Over the last several weeks, I have been reflecting on some of the subtle and unwritten expectations society places upon us to behave in certain ways. I have seen this in action throughout my career as an accountant. I am sure that many of you have experienced that in your career as farmers, for example farm discussion groups that go from an uplifting place where farmers get support and ideas, to a meeting that condemns innovation and focuses on the factors that are outside of anyone’s control.
One of our family’s favourite movies is “The Blind Side”. This film is based on the true story of a young African-American boy who was raised in a family with gangs, drugs and violence. Through the vision, love and support of another family that accepts this boy as one of their own, he goes on to excel in American Football. Maslow’s hierarchy of needs places our needs in the following order:
• Self fulfilment needs – achieving our full potential including creativeness and acceptance.
• Psychological needs – feeling of accomplishment, belonging and love.
• Basic needs – safety, security, food, shelter and warmth.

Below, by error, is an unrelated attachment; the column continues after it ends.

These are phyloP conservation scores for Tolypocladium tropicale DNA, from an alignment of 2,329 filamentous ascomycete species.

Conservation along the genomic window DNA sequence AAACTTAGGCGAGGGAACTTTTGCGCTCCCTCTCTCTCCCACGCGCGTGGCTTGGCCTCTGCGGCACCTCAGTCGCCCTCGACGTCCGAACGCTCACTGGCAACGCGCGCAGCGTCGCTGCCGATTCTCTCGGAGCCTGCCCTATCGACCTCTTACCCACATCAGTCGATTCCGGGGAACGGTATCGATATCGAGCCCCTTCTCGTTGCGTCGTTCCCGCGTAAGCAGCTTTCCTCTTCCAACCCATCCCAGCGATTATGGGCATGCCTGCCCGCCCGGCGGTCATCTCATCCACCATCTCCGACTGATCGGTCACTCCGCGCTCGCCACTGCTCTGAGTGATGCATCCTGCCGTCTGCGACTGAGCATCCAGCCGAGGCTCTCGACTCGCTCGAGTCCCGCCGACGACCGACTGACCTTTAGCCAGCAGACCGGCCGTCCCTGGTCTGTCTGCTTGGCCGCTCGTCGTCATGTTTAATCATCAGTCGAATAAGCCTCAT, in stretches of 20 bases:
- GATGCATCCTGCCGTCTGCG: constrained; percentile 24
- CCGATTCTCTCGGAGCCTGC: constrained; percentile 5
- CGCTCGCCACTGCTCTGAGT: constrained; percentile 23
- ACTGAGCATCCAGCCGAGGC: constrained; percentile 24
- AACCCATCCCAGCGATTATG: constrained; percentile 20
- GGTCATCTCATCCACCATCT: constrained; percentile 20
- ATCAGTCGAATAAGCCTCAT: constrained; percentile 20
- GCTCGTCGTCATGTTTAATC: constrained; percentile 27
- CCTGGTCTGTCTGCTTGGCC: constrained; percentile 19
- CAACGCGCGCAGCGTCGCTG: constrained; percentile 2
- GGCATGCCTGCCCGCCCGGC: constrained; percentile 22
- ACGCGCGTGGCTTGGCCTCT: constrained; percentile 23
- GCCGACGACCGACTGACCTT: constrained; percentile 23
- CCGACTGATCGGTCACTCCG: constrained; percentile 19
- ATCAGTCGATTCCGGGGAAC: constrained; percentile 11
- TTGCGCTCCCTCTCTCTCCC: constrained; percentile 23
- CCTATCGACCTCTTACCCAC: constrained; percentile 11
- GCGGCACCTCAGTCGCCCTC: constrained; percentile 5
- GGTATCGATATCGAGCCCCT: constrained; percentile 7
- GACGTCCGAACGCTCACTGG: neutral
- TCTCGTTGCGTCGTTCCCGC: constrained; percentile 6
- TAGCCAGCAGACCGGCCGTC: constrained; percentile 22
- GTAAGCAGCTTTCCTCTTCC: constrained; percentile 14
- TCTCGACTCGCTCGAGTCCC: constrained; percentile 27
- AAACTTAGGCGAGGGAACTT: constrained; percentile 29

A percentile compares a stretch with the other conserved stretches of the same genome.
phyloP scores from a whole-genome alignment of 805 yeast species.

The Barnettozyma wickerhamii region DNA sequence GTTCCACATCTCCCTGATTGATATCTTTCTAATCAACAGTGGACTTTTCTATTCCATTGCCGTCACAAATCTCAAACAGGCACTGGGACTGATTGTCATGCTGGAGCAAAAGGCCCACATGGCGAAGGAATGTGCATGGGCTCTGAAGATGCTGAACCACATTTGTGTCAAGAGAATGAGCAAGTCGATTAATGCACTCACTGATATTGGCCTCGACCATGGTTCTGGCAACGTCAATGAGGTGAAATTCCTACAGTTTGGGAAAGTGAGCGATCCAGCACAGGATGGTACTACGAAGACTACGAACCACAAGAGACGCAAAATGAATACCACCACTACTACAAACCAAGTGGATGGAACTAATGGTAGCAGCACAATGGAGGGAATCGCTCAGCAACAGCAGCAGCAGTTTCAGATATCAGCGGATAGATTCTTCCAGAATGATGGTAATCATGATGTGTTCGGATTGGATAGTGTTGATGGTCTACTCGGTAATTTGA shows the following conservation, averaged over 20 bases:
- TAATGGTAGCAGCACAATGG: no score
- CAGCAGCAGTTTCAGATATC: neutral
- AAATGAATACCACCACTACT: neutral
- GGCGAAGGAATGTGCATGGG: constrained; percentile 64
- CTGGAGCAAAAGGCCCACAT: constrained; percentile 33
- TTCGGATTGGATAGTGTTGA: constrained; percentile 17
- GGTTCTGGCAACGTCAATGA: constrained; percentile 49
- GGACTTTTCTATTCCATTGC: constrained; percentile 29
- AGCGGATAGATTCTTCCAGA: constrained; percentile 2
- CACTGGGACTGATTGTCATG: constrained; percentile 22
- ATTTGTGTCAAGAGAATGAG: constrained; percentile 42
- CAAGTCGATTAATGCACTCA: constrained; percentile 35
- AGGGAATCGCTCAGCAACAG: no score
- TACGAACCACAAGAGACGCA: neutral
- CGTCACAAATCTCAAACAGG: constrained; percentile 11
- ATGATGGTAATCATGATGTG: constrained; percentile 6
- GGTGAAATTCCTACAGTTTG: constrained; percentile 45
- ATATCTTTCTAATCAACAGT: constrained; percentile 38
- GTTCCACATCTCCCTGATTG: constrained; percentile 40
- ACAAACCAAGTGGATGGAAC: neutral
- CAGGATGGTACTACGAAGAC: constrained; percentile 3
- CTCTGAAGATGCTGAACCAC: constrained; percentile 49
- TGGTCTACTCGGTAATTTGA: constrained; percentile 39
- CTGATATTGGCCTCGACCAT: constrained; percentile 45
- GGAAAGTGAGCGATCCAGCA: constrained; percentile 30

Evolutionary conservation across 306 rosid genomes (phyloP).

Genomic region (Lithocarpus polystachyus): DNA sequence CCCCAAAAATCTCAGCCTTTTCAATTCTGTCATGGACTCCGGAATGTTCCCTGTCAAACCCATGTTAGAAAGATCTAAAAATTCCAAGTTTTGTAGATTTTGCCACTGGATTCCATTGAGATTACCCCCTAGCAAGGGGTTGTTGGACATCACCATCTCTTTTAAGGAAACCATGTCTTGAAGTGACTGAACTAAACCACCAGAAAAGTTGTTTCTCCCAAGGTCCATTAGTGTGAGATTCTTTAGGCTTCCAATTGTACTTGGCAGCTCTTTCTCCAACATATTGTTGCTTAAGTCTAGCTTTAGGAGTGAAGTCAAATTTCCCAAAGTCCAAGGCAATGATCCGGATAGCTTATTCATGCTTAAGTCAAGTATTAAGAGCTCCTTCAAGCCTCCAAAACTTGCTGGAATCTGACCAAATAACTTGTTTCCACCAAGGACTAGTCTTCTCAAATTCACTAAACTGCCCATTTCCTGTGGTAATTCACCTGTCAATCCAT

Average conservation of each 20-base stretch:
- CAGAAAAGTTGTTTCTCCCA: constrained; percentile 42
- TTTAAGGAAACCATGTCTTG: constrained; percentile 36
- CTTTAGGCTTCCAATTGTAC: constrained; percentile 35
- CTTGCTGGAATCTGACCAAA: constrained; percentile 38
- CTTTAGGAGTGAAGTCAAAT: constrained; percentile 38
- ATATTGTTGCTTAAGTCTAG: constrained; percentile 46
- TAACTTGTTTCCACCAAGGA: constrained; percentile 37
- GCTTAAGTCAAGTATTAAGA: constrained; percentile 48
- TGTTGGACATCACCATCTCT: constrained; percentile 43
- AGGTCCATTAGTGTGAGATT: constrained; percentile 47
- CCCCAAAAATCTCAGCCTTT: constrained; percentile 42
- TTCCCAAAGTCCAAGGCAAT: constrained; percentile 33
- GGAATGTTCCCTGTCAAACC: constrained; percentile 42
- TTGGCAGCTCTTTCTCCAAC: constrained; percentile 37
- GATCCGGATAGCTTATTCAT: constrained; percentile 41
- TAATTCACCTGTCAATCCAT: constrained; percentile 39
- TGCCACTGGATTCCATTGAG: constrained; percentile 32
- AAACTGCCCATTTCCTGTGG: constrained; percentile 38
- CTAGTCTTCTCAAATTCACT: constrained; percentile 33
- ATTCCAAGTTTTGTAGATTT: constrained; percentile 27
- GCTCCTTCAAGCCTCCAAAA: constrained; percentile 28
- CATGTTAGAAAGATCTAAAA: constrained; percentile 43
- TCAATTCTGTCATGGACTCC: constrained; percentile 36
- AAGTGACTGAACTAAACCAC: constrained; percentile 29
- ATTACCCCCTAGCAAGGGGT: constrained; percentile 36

So often we limit the potential of others by the expectations we place upon them. This is strongly evidenced in The Blind Side as Michael is written off before anyone has even seen his capabilities. Our son recently studied the movie as part of his high school English learning and in his review of the film wrote “It’s not the actions that make the people, but the people that make the actions”. I think what he was trying to say is that when we judge people by external appearances, we can place them in a box and therefore place a limit on their potential by the way we treat them. When we view people as vessels of potential, we are able to become a foundation on which they can thrive and become their best, and it usually requires us to take the first step for this to become a reality.
Are there relationships around your business that you have unintentionally placed a ceiling on with your expectations that perhaps you need to revisit? Remember developing strong relationships is the key to a strong business.